Makeup testers carry disease

Women around the world are drawn to makeup counters for the possibility of a new and improved look.

However, upon testing that rosy blush or dark red lipstick these women may acquire a little more than a little color on their cheeks.

By standing a few hours around a popular cosmetic counter at a large department store, you can see consumers look at and touch all of the tester products.

Many of the women testing these products are nonchalant about trying these cosmetics on their bare skin.

The testers of various cosmetics like lip gloss, foundation and eyeshadow are a breeding ground for viruses that thrive in moist environments.

Hands are a hotbed for germs, making many counter visitors culprits for contamination.

Bacteria such as yeast, mold, e-coli and even fecal matter can be transferred by humans onto testers.

“I almost always use the testers at the makeup counters although I’ve heard some horror stories regarding the sanitation,” said Nicole Valdez, a 22-year-old catalogue model.

The risk of contamination poses a threat not only when consumers are applying makeup on themselves, but also when applied by counter artists.

Makeup artists tend to reuse products for all their clients, making it hard to remain sanitary from one makeover to another.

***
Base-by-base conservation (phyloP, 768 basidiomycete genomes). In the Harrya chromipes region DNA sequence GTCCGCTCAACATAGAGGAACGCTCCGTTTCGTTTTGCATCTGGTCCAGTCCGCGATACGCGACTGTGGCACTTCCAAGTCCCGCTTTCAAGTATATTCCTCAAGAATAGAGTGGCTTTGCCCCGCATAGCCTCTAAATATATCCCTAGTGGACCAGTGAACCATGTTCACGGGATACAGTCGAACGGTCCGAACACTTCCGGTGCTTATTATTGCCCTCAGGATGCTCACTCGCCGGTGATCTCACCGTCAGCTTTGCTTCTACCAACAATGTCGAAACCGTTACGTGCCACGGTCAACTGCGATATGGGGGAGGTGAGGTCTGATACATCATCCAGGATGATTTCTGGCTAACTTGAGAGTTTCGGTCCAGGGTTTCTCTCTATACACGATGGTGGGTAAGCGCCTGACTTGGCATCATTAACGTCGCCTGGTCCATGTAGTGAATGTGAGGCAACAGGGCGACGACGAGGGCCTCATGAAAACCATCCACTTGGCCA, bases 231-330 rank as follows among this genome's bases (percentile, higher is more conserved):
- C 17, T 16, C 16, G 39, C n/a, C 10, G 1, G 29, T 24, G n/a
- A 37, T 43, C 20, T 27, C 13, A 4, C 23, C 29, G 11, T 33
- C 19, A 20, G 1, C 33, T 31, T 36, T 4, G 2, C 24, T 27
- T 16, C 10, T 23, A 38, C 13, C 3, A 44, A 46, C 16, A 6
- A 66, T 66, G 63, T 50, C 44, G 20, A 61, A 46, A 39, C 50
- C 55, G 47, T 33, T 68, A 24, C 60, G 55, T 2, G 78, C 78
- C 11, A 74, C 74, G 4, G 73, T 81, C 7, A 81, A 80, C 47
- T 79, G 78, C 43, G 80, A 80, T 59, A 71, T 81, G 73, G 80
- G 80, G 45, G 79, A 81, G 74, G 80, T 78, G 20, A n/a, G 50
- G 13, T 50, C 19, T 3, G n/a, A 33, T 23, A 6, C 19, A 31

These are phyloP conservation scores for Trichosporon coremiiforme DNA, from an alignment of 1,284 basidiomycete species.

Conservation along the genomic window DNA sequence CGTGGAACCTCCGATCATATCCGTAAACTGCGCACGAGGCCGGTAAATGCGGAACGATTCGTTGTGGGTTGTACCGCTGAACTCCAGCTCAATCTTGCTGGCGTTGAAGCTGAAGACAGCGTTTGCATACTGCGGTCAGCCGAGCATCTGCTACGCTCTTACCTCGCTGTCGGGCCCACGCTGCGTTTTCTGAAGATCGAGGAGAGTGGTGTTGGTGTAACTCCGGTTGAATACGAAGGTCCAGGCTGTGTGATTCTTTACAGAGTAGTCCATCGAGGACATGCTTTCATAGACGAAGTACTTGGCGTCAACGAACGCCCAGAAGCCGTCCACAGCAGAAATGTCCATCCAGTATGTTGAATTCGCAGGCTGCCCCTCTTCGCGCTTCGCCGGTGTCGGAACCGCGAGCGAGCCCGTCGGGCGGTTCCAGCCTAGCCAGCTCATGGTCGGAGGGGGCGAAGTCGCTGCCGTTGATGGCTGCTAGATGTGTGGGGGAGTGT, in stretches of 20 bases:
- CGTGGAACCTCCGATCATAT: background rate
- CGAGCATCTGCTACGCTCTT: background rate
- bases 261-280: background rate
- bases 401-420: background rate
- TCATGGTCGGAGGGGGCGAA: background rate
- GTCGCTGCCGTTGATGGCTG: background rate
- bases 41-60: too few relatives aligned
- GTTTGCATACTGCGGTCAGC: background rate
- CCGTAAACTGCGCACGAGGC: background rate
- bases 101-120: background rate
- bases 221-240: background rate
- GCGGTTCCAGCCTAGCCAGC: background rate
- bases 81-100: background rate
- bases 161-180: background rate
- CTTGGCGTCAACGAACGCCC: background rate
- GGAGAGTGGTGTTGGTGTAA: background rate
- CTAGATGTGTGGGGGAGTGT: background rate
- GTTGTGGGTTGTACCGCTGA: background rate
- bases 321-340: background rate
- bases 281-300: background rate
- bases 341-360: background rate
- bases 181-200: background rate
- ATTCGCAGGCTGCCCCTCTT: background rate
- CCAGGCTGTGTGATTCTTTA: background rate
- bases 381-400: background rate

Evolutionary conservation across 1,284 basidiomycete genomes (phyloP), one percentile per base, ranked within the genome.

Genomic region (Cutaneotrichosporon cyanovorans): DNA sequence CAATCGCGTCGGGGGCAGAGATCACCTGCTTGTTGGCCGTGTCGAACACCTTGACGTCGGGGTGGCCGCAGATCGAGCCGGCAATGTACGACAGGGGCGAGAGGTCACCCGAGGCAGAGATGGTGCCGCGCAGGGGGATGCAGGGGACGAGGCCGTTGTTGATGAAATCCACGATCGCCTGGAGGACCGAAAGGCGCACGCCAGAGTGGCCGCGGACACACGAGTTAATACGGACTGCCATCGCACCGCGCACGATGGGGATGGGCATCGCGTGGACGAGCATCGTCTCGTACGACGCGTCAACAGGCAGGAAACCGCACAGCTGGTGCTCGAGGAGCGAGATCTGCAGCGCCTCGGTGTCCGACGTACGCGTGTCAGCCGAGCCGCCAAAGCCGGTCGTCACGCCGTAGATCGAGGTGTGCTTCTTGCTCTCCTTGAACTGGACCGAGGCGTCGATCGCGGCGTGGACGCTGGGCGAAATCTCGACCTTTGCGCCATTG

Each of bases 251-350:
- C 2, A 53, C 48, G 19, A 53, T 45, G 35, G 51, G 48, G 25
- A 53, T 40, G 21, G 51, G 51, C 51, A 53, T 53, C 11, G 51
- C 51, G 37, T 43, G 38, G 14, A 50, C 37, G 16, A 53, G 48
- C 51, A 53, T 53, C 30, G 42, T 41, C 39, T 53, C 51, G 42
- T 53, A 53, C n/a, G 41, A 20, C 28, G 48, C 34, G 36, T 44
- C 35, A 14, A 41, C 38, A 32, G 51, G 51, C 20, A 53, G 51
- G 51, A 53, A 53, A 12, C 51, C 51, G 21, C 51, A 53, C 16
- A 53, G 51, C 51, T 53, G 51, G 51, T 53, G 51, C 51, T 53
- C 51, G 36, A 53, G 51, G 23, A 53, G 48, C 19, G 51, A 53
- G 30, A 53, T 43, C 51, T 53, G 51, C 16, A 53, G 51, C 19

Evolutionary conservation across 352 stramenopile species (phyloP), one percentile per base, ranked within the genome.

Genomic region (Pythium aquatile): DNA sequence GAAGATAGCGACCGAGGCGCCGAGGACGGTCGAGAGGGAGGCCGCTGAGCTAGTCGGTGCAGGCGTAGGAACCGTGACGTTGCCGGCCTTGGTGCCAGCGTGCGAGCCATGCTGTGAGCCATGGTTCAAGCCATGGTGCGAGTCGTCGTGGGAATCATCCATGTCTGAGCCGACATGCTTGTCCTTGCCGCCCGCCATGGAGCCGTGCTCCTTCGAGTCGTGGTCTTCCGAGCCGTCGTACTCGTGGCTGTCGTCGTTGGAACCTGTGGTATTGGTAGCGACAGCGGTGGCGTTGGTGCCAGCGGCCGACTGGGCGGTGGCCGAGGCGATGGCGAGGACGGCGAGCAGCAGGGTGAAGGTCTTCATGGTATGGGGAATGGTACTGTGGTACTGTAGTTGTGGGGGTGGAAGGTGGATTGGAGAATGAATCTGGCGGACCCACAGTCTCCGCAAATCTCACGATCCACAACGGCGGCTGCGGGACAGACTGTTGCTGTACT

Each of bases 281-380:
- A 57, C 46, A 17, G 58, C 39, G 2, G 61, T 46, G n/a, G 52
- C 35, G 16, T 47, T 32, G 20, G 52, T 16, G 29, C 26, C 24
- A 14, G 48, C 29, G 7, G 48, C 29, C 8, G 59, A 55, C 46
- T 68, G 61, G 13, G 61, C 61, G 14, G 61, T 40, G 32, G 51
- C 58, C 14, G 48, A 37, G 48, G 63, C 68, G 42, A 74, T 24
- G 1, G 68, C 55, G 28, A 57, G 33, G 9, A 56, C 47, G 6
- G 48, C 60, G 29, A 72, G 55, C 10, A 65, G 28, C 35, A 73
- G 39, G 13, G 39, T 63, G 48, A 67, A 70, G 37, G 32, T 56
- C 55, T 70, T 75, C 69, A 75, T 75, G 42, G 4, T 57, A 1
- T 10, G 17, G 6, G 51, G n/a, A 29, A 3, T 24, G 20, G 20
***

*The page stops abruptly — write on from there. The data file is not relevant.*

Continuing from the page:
Few makeup artists are able to wash their hands between makeovers because cosmetics counters rarely have sinks, causing the bacteria and viruses to remain on the products and hands of artists throughout the day.

Esthetician Andrea Rodriguez said she recommends using a tissue to test out products.

She said due to the high amounts of bacteria, it is never a good idea to test on bare skin.

An undercover test conducted by Good Morning America found that one out of every five samples of makeup tested from ten stores across two states showed significant growth of mold, yeast or fecal matter.

Cosmetic counters may seem safe, but in the long run certain precautions are needed to remain healthy and free of viruses.

“Make sure any brushes used on your face by an artist have been sanitized and deep cleaned before you, if not you risk getting topical infections,” said Dominique Lerma, a professional makeup artist.

There are many ways to avoid the unwanted germs found on testers.

Be wary of disposable wands and open jars of lip gloss, moisturizers and foundations, shoppers may have double dipped the samples leaving behind bacteria.

These precautions may seem trivial and unnecessary, but that could not be further from the truth.

The bacteria and viruses left on the contaminated testers can cause life threatening diseases like endocarditis and sepsis, as well as minor issues like acne, rashes, pink-eye and dermatitis.

The saying goes “beauty is pain,” but it doesn’t have to be.

About Alexandra Rineberg